Treating addiction in a rural area: Small town health center offers big city services
BEULAH, N.D. — During a February 2018 event about rural addiction in Hazen, N.D., Sen. Heidi Heitkamp, D-N.D., tasked attendees with coming up with an integrated plan to address opioid addiction. That would be the most likely way to get future federal funding for the problem, she told them.
Mercer County responded, putting together a group made up of law enforcement, education and health care professionals, says Chastity Dolbec, director of patient care and innovation at Coal Country Community Health Centers. Dolbec chairs the task force which initially was called the "Opioid Use Response Task Force."
But there was a problem: Opioid use was not even considered the No. 1 substance abuse problem in the community by law enforcement.
Rural areas have been hit hard by the opioid epidemic, but addiction is nothing new. Coal Country Community Health Centers have integrated addiction services into their medical care and offer services somewhat unique to rural areas.
Melissa Herman, a licensed addiction counselor at Coal Country, says doing evaluations used to be easy; her patients would identify their drug of choice, and they'd go from there. Now the evaluation form is more "check, check, check," as patients may have one main drug but use multiple substances, she says.
"It's complicated," Herman says. The peaks of different drugs come and go, though there is one constant in what they see in the clinic. "Alcohol is always there."
The task force now is called the "Substance Use Response Task Force," taking into account the fact that addressing opioid addiction alone wouldn't help with addictions to alcohol, methamphetamine, heroin, cannabis and other substances.
A hidden problem
National Farmers Union and the American Farm Bureau Federation teamed up to commission a study by Morning Consult on rural addiction. Of 2,201 rural adults surveyed in October 2017, 75 percent of farmers and farm workers say they had been directly impacted by opioid abuse.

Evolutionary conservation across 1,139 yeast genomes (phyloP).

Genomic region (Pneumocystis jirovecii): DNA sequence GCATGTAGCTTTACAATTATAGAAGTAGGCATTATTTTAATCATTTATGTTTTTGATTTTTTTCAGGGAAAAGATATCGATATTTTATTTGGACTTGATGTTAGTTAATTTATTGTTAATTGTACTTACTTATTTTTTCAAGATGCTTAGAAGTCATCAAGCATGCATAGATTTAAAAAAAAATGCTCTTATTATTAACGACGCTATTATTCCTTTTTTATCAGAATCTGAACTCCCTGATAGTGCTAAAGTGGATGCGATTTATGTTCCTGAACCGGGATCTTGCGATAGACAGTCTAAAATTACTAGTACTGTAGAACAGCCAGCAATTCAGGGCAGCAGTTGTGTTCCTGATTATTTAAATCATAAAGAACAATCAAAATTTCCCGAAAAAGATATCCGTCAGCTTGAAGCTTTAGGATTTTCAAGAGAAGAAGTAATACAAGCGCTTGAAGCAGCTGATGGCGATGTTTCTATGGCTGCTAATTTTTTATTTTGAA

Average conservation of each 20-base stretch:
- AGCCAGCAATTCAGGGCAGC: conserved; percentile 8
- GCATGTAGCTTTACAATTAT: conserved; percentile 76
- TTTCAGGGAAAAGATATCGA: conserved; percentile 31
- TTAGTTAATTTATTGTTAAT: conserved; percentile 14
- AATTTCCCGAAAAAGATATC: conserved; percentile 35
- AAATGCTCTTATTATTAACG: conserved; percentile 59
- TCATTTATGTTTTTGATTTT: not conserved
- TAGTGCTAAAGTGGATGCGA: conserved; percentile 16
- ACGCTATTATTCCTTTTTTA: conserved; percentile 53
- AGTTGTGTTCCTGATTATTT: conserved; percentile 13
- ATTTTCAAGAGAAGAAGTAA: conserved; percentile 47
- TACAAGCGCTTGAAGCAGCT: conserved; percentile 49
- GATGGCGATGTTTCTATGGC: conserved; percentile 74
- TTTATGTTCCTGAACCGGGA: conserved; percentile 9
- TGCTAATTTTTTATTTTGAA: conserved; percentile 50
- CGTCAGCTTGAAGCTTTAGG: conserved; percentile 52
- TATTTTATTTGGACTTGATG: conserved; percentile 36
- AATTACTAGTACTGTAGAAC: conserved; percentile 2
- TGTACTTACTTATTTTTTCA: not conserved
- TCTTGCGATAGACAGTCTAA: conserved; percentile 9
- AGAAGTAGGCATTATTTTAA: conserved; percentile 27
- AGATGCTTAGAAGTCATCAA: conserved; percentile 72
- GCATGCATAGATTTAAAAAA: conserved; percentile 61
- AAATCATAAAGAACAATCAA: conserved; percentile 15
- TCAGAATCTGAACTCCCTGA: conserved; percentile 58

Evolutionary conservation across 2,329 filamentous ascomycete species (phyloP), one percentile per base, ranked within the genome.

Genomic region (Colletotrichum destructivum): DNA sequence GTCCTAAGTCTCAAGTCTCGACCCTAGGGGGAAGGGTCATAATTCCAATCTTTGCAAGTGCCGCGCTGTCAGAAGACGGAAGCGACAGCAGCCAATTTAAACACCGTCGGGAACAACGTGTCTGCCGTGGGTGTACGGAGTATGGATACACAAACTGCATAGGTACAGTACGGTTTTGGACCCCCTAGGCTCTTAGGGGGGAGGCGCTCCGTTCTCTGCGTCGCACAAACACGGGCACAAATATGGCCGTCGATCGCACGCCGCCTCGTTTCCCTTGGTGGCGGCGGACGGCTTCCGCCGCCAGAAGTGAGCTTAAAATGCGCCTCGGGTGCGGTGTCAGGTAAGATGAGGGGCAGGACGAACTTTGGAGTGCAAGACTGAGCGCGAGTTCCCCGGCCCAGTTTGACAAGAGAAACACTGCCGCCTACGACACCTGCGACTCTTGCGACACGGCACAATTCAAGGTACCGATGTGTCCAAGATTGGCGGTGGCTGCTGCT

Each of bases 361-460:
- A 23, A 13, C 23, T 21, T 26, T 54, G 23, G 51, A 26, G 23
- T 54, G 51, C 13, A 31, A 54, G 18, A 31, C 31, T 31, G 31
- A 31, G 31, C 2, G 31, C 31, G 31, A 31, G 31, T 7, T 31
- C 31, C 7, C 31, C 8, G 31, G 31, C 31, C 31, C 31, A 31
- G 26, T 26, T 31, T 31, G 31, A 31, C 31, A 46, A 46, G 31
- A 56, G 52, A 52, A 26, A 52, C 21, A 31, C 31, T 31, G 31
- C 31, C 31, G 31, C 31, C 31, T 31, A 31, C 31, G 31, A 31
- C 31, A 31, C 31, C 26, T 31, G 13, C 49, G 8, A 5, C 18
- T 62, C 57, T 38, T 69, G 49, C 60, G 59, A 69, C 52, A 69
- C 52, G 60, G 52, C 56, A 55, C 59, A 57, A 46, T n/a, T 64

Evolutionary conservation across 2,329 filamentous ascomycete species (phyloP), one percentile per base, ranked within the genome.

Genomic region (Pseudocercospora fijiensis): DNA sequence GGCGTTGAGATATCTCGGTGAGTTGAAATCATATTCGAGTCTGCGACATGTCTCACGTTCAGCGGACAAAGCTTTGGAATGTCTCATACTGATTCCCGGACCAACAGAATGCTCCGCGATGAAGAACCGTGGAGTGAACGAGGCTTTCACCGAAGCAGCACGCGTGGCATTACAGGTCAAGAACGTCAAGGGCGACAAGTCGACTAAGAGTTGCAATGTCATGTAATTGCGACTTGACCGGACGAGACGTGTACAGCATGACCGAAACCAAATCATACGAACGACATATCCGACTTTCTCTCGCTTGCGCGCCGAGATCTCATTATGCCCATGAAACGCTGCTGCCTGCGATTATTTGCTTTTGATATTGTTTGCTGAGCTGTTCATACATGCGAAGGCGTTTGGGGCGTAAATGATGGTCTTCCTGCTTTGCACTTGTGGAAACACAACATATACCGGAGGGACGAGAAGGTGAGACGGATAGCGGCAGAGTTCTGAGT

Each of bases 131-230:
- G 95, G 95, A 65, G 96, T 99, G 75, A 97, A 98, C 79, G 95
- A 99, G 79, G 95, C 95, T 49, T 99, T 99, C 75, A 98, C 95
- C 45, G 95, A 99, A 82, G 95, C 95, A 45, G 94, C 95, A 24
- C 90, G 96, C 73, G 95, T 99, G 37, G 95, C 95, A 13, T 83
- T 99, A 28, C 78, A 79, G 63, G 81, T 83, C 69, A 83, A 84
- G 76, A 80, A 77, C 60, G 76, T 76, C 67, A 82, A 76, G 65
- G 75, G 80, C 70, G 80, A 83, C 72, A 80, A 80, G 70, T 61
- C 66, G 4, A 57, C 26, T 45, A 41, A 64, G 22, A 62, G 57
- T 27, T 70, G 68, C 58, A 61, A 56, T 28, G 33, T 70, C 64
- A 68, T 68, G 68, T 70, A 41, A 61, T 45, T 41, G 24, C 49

Among farmworkers and farmers who responded to the survey, 27 percent indicated they knew someone who is or has been addicted to opioids or prescription painkillers; 25 percent said they have a family member who is or has been addicted to the substances; 10 percent said they themselves have taken an opioid or prescription painkiller without a prescription; and 16 percent said they themselves have abused or been addicted to the substances.
At Coal Country, the addiction providers don't necessarily see a large percentage of their patients coming from farming and ranching backgrounds. They get plenty of patients out of the oilfields, some who live in area towns, and some who come from larger cities far away because they prefer the care there. Some fit the stereotypes of drug users; others have been high-functioning members of the community who hid their addictions.
Those coming from agricultural backgrounds come to opioid addiction in the same ways as others, they say; for some, it comes from using other substances and moving to opioids while others become addicted while using legally prescribed opioid medications.
"It can affect anybody," says Dr. Michelle Placke, a family medicine provider at Coal Country. Ages range from teens to those on Medicare.
What they do see, Dolbec says, is a reluctance by members of the farming and ranching community to access care. Herman says part of the reluctance often is that care can take them out of their communities. For instance, asking someone to care for crops or cattle is an added hurdle on top of the stigma people already feel when seeking help for addiction, Herman says.
"They're more resistant to come in, from that aspect," Dolbec says. "I think the farmers and ranchers are even more private."